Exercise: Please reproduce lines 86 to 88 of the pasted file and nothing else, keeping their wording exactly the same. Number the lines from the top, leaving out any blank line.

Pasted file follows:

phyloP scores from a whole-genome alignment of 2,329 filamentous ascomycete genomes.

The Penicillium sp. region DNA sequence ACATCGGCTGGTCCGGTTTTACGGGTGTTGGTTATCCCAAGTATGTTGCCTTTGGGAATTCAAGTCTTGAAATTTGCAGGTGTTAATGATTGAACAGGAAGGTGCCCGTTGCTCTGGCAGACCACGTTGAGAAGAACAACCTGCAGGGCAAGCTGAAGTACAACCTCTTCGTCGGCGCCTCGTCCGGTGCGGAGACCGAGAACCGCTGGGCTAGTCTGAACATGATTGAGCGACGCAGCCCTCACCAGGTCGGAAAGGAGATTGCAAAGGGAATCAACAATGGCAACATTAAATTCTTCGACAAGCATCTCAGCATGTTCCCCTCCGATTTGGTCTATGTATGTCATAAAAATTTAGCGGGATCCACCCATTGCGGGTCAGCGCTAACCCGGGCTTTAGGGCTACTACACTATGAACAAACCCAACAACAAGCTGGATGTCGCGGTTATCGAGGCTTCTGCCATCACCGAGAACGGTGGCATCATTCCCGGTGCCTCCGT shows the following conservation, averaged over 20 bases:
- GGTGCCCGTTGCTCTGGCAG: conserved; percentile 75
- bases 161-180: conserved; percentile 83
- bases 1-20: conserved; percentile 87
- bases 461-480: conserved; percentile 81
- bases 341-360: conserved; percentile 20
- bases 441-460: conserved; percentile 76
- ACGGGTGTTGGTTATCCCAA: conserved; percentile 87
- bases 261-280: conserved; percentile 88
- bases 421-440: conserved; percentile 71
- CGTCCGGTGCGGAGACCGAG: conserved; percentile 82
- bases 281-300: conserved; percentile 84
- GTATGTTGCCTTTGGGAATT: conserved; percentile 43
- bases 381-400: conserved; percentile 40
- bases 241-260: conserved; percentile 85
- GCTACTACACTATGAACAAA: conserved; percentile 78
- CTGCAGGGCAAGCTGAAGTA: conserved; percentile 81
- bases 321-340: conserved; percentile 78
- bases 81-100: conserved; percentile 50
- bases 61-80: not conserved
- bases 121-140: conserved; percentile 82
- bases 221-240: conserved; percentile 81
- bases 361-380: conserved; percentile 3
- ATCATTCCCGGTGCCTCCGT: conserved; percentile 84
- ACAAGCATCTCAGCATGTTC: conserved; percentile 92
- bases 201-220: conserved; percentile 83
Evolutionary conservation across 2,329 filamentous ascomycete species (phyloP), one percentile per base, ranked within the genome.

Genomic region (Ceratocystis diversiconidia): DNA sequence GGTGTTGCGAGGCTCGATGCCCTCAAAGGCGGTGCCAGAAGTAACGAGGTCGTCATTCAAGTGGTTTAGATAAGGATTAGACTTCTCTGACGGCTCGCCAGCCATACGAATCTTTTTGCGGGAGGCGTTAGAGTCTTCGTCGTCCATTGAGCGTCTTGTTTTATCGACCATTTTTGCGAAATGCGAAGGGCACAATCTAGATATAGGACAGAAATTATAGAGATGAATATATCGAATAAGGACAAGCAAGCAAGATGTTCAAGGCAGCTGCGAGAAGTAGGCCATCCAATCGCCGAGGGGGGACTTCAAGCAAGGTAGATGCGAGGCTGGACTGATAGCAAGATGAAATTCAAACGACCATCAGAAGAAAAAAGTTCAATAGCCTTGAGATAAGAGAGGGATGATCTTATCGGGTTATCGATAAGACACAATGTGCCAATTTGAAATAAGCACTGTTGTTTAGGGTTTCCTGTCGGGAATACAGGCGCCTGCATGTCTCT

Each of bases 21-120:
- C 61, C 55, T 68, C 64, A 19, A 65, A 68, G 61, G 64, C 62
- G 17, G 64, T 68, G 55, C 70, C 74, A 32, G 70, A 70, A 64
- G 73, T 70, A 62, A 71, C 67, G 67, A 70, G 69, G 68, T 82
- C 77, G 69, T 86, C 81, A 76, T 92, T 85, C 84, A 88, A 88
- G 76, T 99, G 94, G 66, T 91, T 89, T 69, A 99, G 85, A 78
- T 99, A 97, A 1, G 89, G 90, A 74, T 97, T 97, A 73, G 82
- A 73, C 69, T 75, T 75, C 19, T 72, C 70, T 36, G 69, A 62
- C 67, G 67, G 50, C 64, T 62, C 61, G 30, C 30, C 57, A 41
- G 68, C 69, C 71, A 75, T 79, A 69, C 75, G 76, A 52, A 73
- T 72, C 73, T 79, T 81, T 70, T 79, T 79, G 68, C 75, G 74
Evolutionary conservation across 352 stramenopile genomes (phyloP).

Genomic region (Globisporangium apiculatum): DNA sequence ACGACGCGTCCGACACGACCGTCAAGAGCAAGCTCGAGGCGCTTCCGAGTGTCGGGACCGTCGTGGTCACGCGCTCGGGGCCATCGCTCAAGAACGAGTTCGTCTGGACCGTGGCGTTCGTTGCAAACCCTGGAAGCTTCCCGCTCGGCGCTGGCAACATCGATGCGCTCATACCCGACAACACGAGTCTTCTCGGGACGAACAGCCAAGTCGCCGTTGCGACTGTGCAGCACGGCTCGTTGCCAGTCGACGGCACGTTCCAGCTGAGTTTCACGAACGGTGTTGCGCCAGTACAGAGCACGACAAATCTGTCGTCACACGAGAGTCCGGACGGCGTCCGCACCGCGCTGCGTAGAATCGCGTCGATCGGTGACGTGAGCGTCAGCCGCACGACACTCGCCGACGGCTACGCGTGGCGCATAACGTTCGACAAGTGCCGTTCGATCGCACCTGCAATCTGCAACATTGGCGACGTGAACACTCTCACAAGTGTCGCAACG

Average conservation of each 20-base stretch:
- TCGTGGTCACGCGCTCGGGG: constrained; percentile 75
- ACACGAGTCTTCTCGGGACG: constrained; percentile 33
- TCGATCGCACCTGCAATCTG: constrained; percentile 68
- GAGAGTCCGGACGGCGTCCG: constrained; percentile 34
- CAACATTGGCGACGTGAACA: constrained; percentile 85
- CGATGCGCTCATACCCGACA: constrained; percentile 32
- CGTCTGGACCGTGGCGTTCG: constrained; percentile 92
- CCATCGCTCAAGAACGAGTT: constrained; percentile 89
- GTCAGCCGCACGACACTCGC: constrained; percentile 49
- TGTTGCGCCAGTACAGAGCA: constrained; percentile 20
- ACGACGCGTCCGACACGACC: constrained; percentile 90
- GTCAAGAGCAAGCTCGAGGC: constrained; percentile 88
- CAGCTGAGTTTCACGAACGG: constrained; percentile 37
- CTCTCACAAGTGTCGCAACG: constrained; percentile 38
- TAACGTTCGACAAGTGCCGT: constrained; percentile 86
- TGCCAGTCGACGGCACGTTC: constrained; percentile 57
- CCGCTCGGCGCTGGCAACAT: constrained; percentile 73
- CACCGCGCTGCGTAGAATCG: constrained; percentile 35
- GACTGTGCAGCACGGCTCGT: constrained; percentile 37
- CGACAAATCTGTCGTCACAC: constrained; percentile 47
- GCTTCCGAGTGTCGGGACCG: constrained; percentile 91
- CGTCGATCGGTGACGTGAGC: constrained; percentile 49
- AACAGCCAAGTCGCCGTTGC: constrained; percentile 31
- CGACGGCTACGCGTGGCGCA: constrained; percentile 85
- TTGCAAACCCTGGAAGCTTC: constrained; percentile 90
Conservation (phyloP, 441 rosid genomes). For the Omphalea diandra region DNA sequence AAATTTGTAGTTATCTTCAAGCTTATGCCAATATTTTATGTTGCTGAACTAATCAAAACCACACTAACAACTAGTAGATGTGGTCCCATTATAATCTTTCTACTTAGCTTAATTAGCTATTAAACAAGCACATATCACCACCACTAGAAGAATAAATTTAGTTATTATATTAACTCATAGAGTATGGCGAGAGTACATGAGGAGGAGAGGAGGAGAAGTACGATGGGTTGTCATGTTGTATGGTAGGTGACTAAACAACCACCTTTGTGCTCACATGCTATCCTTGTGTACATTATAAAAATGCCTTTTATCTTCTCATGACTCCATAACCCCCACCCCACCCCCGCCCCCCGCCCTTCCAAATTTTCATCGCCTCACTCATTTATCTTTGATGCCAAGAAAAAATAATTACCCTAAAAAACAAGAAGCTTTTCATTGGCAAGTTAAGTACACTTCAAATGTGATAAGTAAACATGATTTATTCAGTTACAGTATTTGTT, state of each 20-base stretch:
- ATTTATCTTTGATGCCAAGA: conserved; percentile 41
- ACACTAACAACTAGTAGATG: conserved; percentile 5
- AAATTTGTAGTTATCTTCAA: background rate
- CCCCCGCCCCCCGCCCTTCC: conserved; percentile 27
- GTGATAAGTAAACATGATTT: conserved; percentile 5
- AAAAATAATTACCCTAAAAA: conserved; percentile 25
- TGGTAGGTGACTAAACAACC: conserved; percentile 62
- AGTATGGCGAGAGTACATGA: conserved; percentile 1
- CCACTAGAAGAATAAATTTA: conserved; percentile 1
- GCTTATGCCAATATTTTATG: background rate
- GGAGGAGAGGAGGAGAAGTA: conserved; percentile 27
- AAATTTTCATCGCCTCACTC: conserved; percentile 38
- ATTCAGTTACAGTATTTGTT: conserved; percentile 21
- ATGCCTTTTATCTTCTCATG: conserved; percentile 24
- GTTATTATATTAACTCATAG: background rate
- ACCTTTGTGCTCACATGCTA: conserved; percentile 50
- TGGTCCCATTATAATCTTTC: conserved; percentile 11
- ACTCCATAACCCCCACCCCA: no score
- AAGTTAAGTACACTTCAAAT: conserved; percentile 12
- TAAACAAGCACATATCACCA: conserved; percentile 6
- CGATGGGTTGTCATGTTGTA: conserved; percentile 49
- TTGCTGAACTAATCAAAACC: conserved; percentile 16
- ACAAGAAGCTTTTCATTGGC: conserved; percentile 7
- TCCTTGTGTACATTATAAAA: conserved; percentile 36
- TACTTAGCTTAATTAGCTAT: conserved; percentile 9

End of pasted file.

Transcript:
- TGGTCCCATTATAATCTTTC: conserved; percentile 11
- ACTCCATAACCCCCACCCCA: no score
- AAGTTAAGTACACTTCAAAT: conserved; percentile 12